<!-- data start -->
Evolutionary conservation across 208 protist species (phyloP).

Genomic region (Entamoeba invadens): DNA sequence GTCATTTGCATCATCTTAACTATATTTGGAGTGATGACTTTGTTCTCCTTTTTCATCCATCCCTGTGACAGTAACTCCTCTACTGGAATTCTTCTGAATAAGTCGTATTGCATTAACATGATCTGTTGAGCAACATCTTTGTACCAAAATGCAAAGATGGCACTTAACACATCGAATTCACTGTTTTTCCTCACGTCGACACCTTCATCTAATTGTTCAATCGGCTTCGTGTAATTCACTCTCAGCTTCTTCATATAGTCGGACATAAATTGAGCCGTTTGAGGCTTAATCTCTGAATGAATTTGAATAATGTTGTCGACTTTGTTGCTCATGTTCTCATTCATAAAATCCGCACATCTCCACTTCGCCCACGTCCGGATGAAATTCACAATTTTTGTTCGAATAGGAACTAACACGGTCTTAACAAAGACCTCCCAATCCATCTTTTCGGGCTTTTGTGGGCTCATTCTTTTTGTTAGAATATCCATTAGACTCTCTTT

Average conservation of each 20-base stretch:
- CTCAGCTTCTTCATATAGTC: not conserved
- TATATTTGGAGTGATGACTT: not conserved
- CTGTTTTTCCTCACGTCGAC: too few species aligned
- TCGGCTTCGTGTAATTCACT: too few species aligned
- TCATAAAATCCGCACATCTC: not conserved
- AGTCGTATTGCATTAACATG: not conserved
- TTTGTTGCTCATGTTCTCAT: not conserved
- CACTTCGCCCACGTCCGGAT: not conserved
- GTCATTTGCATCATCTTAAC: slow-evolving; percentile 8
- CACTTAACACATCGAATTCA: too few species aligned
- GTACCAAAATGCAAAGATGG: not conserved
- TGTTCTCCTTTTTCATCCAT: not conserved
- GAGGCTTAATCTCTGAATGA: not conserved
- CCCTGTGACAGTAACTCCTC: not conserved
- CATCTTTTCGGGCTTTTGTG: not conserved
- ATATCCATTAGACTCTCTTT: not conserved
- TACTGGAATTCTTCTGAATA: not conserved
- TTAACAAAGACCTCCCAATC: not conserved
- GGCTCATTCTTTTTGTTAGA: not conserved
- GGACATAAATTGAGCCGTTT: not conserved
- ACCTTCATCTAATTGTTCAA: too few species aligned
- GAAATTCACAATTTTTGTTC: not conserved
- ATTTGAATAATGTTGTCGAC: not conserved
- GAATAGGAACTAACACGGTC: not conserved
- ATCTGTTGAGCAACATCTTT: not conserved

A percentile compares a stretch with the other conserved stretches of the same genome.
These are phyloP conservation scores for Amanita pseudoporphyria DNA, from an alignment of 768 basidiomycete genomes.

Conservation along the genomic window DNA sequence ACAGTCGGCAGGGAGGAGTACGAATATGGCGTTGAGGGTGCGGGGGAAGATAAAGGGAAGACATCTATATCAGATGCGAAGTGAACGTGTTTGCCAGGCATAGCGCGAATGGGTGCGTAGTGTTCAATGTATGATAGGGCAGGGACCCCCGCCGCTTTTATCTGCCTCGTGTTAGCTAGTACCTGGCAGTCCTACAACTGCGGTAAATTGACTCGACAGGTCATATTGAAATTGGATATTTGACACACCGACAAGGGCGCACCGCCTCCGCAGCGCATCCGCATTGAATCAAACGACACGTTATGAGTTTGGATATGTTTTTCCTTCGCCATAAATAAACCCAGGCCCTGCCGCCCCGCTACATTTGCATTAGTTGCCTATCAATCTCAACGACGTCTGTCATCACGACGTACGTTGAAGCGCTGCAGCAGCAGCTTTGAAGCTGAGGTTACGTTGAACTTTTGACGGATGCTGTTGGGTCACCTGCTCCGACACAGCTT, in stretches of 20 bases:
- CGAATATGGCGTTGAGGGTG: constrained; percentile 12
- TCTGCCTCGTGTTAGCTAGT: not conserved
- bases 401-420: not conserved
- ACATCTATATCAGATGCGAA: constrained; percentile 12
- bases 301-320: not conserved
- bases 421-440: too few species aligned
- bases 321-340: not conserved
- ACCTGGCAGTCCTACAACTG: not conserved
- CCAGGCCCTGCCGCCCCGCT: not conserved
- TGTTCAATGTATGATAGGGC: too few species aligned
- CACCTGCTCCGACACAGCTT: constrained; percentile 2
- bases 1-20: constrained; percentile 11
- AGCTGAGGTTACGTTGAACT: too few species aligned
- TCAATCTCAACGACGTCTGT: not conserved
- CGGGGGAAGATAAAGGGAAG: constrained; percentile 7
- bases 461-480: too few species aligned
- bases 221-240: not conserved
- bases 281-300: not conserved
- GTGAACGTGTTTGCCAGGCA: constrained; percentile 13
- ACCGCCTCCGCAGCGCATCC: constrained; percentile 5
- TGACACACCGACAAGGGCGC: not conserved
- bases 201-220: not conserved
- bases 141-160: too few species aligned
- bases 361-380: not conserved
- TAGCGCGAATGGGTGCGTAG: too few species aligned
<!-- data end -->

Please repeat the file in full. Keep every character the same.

Evolutionary conservation across 208 protist species (phyloP).

Genomic region (Entamoeba invadens): DNA sequence GTCATTTGCATCATCTTAACTATATTTGGAGTGATGACTTTGTTCTCCTTTTTCATCCATCCCTGTGACAGTAACTCCTCTACTGGAATTCTTCTGAATAAGTCGTATTGCATTAACATGATCTGTTGAGCAACATCTTTGTACCAAAATGCAAAGATGGCACTTAACACATCGAATTCACTGTTTTTCCTCACGTCGACACCTTCATCTAATTGTTCAATCGGCTTCGTGTAATTCACTCTCAGCTTCTTCATATAGTCGGACATAAATTGAGCCGTTTGAGGCTTAATCTCTGAATGAATTTGAATAATGTTGTCGACTTTGTTGCTCATGTTCTCATTCATAAAATCCGCACATCTCCACTTCGCCCACGTCCGGATGAAATTCACAATTTTTGTTCGAATAGGAACTAACACGGTCTTAACAAAGACCTCCCAATCCATCTTTTCGGGCTTTTGTGGGCTCATTCTTTTTGTTAGAATATCCATTAGACTCTCTTT

Average conservation of each 20-base stretch:
- CTCAGCTTCTTCATATAGTC: not conserved
- TATATTTGGAGTGATGACTT: not conserved
- CTGTTTTTCCTCACGTCGAC: too few species aligned
- TCGGCTTCGTGTAATTCACT: too few species aligned
- TCATAAAATCCGCACATCTC: not conserved
- AGTCGTATTGCATTAACATG: not conserved
- TTTGTTGCTCATGTTCTCAT: not conserved
- CACTTCGCCCACGTCCGGAT: not conserved
- GTCATTTGCATCATCTTAAC: slow-evolving; percentile 8
- CACTTAACACATCGAATTCA: too few species aligned
- GTACCAAAATGCAAAGATGG: not conserved
- TGTTCTCCTTTTTCATCCAT: not conserved
- GAGGCTTAATCTCTGAATGA: not conserved
- CCCTGTGACAGTAACTCCTC: not conserved
- CATCTTTTCGGGCTTTTGTG: not conserved
- ATATCCATTAGACTCTCTTT: not conserved
- TACTGGAATTCTTCTGAATA: not conserved
- TTAACAAAGACCTCCCAATC: not conserved
- GGCTCATTCTTTTTGTTAGA: not conserved
- GGACATAAATTGAGCCGTTT: not conserved
- ACCTTCATCTAATTGTTCAA: too few species aligned
- GAAATTCACAATTTTTGTTC: not conserved
- ATTTGAATAATGTTGTCGAC: not conserved
- GAATAGGAACTAACACGGTC: not conserved
- ATCTGTTGAGCAACATCTTT: not conserved

A percentile compares a stretch with the other conserved stretches of the same genome.
These are phyloP conservation scores for Amanita pseudoporphyria DNA, from an alignment of 768 basidiomycete genomes.

Conservation along the genomic window DNA sequence ACAGTCGGCAGGGAGGAGTACGAATATGGCGTTGAGGGTGCGGGGGAAGATAAAGGGAAGACATCTATATCAGATGCGAAGTGAACGTGTTTGCCAGGCATAGCGCGAATGGGTGCGTAGTGTTCAATGTATGATAGGGCAGGGACCCCCGCCGCTTTTATCTGCCTCGTGTTAGCTAGTACCTGGCAGTCCTACAACTGCGGTAAATTGACTCGACAGGTCATATTGAAATTGGATATTTGACACACCGACAAGGGCGCACCGCCTCCGCAGCGCATCCGCATTGAATCAAACGACACGTTATGAGTTTGGATATGTTTTTCCTTCGCCATAAATAAACCCAGGCCCTGCCGCCCCGCTACATTTGCATTAGTTGCCTATCAATCTCAACGACGTCTGTCATCACGACGTACGTTGAAGCGCTGCAGCAGCAGCTTTGAAGCTGAGGTTACGTTGAACTTTTGACGGATGCTGTTGGGTCACCTGCTCCGACACAGCTT, in stretches of 20 bases:
- CGAATATGGCGTTGAGGGTG: constrained; percentile 12
- TCTGCCTCGTGTTAGCTAGT: not conserved
- bases 401-420: not conserved
- ACATCTATATCAGATGCGAA: constrained; percentile 12
- bases 301-320: not conserved
- bases 421-440: too few species aligned
- bases 321-340: not conserved
- ACCTGGCAGTCCTACAACTG: not conserved
- CCAGGCCCTGCCGCCCCGCT: not conserved
- TGTTCAATGTATGATAGGGC: too few species aligned
- CACCTGCTCCGACACAGCTT: constrained; percentile 2
- bases 1-20: constrained; percentile 11
- AGCTGAGGTTACGTTGAACT: too few species aligned
- TCAATCTCAACGACGTCTGT: not conserved
- CGGGGGAAGATAAAGGGAAG: constrained; percentile 7
- bases 461-480: too few species aligned
- bases 221-240: not conserved
- bases 281-300: not conserved
- GTGAACGTGTTTGCCAGGCA: constrained; percentile 13
- ACCGCCTCCGCAGCGCATCC: constrained; percentile 5
- TGACACACCGACAAGGGCGC: not conserved
- bases 201-220: not conserved
- bases 141-160: too few species aligned
- bases 361-380: not conserved
- TAGCGCGAATGGGTGCGTAG: too few species aligned